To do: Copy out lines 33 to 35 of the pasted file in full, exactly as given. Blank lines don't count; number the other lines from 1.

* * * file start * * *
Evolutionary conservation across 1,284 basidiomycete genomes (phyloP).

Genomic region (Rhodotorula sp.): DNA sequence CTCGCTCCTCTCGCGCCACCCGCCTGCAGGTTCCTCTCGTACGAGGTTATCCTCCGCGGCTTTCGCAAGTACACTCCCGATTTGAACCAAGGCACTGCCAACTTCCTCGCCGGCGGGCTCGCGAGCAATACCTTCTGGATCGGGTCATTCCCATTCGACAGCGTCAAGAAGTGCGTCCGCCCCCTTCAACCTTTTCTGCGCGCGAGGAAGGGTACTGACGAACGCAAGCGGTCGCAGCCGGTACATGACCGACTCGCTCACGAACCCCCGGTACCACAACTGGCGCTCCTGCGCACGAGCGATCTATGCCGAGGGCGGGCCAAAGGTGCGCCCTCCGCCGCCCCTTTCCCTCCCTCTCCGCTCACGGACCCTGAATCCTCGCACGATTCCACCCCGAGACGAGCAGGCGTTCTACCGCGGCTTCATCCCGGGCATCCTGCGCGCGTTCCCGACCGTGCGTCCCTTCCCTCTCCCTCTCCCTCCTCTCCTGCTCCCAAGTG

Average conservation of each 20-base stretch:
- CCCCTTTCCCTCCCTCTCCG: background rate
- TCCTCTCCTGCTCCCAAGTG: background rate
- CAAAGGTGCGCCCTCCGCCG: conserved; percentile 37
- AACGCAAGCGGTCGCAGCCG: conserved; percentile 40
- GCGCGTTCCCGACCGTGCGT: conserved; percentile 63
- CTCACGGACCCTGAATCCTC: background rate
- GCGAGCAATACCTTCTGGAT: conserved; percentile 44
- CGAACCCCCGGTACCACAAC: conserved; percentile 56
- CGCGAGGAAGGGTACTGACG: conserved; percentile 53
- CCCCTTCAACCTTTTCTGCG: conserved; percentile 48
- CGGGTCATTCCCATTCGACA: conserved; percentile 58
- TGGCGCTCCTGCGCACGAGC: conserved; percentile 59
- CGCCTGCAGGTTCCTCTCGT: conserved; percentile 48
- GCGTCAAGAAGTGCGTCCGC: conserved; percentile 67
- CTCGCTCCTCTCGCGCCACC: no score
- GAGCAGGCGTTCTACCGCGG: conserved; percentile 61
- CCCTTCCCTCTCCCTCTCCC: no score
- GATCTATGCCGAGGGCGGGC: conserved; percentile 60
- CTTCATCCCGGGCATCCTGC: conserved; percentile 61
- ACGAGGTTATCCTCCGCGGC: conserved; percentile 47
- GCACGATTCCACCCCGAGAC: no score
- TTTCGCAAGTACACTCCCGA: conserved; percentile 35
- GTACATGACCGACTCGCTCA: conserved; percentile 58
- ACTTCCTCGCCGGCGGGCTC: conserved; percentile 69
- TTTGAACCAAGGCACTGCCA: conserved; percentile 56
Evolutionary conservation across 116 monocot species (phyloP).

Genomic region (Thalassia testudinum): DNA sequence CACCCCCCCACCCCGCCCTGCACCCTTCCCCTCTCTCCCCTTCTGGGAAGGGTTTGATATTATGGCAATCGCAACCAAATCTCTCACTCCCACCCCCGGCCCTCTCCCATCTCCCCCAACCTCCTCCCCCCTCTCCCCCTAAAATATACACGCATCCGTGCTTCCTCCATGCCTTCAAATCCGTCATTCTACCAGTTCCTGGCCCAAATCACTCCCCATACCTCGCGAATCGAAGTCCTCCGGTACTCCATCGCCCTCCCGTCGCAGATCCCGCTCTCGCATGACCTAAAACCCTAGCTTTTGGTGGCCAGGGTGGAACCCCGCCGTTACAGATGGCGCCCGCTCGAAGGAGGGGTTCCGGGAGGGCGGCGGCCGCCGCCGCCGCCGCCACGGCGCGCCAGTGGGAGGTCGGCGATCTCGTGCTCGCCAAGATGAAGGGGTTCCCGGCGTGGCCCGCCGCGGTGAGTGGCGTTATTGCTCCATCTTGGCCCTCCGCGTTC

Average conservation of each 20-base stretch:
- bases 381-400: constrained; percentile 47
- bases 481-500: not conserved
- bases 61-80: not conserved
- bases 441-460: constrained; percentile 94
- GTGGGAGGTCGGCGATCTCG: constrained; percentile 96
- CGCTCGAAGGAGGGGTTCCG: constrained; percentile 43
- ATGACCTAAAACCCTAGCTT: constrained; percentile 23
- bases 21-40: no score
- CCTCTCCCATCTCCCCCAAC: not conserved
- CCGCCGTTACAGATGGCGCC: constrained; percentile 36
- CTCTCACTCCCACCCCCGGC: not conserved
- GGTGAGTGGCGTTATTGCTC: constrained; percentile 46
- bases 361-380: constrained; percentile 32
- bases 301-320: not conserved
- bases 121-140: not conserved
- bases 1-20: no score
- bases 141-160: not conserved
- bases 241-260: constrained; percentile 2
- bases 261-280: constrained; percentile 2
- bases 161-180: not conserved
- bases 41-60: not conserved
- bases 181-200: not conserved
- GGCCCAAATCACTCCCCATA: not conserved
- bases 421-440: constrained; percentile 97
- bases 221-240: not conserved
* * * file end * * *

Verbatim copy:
- bases 481-500: not conserved
- bases 61-80: not conserved
- bases 441-460: constrained; percentile 94